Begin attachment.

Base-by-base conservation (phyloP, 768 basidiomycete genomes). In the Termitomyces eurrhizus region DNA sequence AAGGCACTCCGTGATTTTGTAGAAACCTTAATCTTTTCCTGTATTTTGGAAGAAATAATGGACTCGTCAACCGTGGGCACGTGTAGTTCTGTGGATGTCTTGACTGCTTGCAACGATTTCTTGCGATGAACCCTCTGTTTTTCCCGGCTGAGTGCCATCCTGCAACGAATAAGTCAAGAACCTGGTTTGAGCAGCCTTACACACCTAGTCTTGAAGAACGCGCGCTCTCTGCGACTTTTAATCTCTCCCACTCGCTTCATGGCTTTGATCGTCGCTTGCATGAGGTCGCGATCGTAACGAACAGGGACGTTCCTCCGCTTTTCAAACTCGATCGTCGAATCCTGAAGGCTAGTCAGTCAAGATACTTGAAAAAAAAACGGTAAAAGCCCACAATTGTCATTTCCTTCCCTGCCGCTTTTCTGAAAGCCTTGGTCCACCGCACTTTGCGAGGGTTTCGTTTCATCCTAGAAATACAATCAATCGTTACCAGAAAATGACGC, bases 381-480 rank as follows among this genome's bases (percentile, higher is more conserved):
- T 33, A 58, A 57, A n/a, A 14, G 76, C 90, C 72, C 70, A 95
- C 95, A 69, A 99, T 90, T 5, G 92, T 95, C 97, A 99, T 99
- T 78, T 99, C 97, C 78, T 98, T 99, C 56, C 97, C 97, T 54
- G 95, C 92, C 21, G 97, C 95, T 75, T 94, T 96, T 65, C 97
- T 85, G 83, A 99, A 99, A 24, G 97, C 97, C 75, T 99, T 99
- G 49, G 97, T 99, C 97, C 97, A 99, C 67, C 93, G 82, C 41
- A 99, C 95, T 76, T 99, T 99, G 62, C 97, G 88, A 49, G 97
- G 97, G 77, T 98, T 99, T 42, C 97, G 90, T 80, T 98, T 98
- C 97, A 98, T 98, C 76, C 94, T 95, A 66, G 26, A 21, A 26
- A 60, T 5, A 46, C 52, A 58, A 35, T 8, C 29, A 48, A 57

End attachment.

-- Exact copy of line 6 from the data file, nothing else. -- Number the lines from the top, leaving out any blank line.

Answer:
- T 85, G 83, A 99, A 99, A 24, G 97, C 97, C 75, T 99, T 99